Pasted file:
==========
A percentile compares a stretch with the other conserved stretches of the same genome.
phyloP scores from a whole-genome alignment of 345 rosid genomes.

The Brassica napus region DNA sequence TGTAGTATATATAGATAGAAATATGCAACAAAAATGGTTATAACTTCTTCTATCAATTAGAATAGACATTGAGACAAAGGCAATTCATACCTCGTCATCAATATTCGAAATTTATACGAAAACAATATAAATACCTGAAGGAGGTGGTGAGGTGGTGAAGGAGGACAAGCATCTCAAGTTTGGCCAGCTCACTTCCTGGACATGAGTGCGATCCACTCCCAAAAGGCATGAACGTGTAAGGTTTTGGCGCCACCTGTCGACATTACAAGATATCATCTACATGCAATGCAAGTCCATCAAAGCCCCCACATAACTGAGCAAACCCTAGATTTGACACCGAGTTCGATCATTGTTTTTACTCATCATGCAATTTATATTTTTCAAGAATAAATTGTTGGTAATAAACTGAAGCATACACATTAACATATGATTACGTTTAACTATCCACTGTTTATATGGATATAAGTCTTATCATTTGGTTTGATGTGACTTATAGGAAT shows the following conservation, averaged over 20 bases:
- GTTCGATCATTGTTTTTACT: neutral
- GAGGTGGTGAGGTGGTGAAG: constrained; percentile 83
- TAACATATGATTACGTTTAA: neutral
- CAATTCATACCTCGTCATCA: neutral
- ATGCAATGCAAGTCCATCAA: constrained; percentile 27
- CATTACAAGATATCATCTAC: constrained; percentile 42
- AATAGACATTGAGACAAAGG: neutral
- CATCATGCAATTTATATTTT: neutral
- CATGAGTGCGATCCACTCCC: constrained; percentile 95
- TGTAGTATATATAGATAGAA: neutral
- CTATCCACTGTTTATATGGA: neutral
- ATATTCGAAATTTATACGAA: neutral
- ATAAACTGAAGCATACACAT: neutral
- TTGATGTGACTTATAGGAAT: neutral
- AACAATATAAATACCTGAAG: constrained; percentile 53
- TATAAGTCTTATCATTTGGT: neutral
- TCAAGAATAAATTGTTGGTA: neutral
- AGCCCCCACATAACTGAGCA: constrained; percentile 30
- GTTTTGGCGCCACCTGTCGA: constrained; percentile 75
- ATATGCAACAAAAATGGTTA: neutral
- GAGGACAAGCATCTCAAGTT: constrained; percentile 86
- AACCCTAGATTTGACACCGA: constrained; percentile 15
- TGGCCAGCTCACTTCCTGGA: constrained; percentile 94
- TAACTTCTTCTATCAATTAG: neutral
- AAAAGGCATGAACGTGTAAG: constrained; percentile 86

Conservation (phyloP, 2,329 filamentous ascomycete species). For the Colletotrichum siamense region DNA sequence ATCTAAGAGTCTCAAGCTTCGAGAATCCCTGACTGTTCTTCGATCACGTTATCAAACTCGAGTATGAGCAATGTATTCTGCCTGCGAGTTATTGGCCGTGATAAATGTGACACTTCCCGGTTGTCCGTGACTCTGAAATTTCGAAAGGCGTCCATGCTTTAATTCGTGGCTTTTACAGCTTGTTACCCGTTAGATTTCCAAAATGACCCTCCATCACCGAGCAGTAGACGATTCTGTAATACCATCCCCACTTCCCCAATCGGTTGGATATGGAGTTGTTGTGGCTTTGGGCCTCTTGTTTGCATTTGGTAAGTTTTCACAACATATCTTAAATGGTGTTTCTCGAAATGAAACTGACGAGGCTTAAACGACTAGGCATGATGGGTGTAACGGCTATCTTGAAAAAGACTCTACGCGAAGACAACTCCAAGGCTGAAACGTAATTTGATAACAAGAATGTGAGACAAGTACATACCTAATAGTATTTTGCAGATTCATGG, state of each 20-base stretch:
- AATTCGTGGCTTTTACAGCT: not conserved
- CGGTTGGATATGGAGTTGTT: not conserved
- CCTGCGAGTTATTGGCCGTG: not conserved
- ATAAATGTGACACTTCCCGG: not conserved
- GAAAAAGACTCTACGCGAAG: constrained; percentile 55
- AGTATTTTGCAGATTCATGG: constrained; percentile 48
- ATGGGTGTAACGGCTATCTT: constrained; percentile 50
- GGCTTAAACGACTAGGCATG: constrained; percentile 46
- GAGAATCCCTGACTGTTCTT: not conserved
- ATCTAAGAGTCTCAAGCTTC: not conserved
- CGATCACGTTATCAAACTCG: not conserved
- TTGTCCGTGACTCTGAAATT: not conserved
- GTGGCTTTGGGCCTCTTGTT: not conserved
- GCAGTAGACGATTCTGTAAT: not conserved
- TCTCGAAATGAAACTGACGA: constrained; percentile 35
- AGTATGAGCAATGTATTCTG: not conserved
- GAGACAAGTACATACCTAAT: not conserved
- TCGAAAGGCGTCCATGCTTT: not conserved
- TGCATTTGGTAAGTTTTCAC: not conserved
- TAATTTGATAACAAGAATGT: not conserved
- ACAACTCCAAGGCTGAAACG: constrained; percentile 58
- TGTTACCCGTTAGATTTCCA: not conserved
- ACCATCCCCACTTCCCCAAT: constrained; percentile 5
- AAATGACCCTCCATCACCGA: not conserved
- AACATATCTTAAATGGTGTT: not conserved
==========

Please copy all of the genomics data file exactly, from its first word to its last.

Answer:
A percentile compares a stretch with the other conserved stretches of the same genome.
phyloP scores from a whole-genome alignment of 345 rosid genomes.

The Brassica napus region DNA sequence TGTAGTATATATAGATAGAAATATGCAACAAAAATGGTTATAACTTCTTCTATCAATTAGAATAGACATTGAGACAAAGGCAATTCATACCTCGTCATCAATATTCGAAATTTATACGAAAACAATATAAATACCTGAAGGAGGTGGTGAGGTGGTGAAGGAGGACAAGCATCTCAAGTTTGGCCAGCTCACTTCCTGGACATGAGTGCGATCCACTCCCAAAAGGCATGAACGTGTAAGGTTTTGGCGCCACCTGTCGACATTACAAGATATCATCTACATGCAATGCAAGTCCATCAAAGCCCCCACATAACTGAGCAAACCCTAGATTTGACACCGAGTTCGATCATTGTTTTTACTCATCATGCAATTTATATTTTTCAAGAATAAATTGTTGGTAATAAACTGAAGCATACACATTAACATATGATTACGTTTAACTATCCACTGTTTATATGGATATAAGTCTTATCATTTGGTTTGATGTGACTTATAGGAAT shows the following conservation, averaged over 20 bases:
- GTTCGATCATTGTTTTTACT: neutral
- GAGGTGGTGAGGTGGTGAAG: constrained; percentile 83
- TAACATATGATTACGTTTAA: neutral
- CAATTCATACCTCGTCATCA: neutral
- ATGCAATGCAAGTCCATCAA: constrained; percentile 27
- CATTACAAGATATCATCTAC: constrained; percentile 42
- AATAGACATTGAGACAAAGG: neutral
- CATCATGCAATTTATATTTT: neutral
- CATGAGTGCGATCCACTCCC: constrained; percentile 95
- TGTAGTATATATAGATAGAA: neutral
- CTATCCACTGTTTATATGGA: neutral
- ATATTCGAAATTTATACGAA: neutral
- ATAAACTGAAGCATACACAT: neutral
- TTGATGTGACTTATAGGAAT: neutral
- AACAATATAAATACCTGAAG: constrained; percentile 53
- TATAAGTCTTATCATTTGGT: neutral
- TCAAGAATAAATTGTTGGTA: neutral
- AGCCCCCACATAACTGAGCA: constrained; percentile 30
- GTTTTGGCGCCACCTGTCGA: constrained; percentile 75
- ATATGCAACAAAAATGGTTA: neutral
- GAGGACAAGCATCTCAAGTT: constrained; percentile 86
- AACCCTAGATTTGACACCGA: constrained; percentile 15
- TGGCCAGCTCACTTCCTGGA: constrained; percentile 94
- TAACTTCTTCTATCAATTAG: neutral
- AAAAGGCATGAACGTGTAAG: constrained; percentile 86

Conservation (phyloP, 2,329 filamentous ascomycete species). For the Colletotrichum siamense region DNA sequence ATCTAAGAGTCTCAAGCTTCGAGAATCCCTGACTGTTCTTCGATCACGTTATCAAACTCGAGTATGAGCAATGTATTCTGCCTGCGAGTTATTGGCCGTGATAAATGTGACACTTCCCGGTTGTCCGTGACTCTGAAATTTCGAAAGGCGTCCATGCTTTAATTCGTGGCTTTTACAGCTTGTTACCCGTTAGATTTCCAAAATGACCCTCCATCACCGAGCAGTAGACGATTCTGTAATACCATCCCCACTTCCCCAATCGGTTGGATATGGAGTTGTTGTGGCTTTGGGCCTCTTGTTTGCATTTGGTAAGTTTTCACAACATATCTTAAATGGTGTTTCTCGAAATGAAACTGACGAGGCTTAAACGACTAGGCATGATGGGTGTAACGGCTATCTTGAAAAAGACTCTACGCGAAGACAACTCCAAGGCTGAAACGTAATTTGATAACAAGAATGTGAGACAAGTACATACCTAATAGTATTTTGCAGATTCATGG, state of each 20-base stretch:
- AATTCGTGGCTTTTACAGCT: not conserved
- CGGTTGGATATGGAGTTGTT: not conserved
- CCTGCGAGTTATTGGCCGTG: not conserved
- ATAAATGTGACACTTCCCGG: not conserved
- GAAAAAGACTCTACGCGAAG: constrained; percentile 55
- AGTATTTTGCAGATTCATGG: constrained; percentile 48
- ATGGGTGTAACGGCTATCTT: constrained; percentile 50
- GGCTTAAACGACTAGGCATG: constrained; percentile 46
- GAGAATCCCTGACTGTTCTT: not conserved
- ATCTAAGAGTCTCAAGCTTC: not conserved
- CGATCACGTTATCAAACTCG: not conserved
- TTGTCCGTGACTCTGAAATT: not conserved
- GTGGCTTTGGGCCTCTTGTT: not conserved
- GCAGTAGACGATTCTGTAAT: not conserved
- TCTCGAAATGAAACTGACGA: constrained; percentile 35
- AGTATGAGCAATGTATTCTG: not conserved
- GAGACAAGTACATACCTAAT: not conserved
- TCGAAAGGCGTCCATGCTTT: not conserved
- TGCATTTGGTAAGTTTTCAC: not conserved
- TAATTTGATAACAAGAATGT: not conserved
- ACAACTCCAAGGCTGAAACG: constrained; percentile 58
- TGTTACCCGTTAGATTTCCA: not conserved
- ACCATCCCCACTTCCCCAAT: constrained; percentile 5
- AAATGACCCTCCATCACCGA: not conserved
- AACATATCTTAAATGGTGTT: not conserved